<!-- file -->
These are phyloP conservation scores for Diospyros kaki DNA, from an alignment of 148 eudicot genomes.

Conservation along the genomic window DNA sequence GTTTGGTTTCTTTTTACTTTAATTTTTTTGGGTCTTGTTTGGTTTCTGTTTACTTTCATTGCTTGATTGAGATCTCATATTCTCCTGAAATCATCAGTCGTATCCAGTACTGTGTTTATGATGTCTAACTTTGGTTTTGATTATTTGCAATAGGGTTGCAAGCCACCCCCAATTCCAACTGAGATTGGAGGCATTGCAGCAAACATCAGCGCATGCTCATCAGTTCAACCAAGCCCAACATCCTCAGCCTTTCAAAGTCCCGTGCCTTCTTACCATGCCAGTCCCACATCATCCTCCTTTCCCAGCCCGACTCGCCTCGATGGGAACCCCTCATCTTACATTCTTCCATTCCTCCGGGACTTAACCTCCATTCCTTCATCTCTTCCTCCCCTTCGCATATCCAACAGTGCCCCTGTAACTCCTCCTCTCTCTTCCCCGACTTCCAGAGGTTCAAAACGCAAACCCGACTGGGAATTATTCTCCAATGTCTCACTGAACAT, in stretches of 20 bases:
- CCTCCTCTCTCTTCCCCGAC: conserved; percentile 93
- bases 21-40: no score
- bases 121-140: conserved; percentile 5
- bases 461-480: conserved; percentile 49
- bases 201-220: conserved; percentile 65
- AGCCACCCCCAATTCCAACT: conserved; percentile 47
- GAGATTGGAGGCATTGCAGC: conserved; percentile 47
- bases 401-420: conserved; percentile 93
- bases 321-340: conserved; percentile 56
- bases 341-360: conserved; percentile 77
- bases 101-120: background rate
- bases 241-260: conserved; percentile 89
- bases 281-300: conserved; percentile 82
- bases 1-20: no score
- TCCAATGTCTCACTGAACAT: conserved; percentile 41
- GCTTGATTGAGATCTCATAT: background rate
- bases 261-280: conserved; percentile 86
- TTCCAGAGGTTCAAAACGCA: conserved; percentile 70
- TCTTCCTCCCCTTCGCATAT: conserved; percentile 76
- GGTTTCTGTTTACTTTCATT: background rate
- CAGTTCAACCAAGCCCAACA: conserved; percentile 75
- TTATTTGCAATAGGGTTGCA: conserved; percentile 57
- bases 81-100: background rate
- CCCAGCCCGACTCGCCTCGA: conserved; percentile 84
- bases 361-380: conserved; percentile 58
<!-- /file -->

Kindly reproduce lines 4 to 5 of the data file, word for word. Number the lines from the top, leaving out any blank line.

- bases 21-40: no score
- bases 121-140: conserved; percentile 5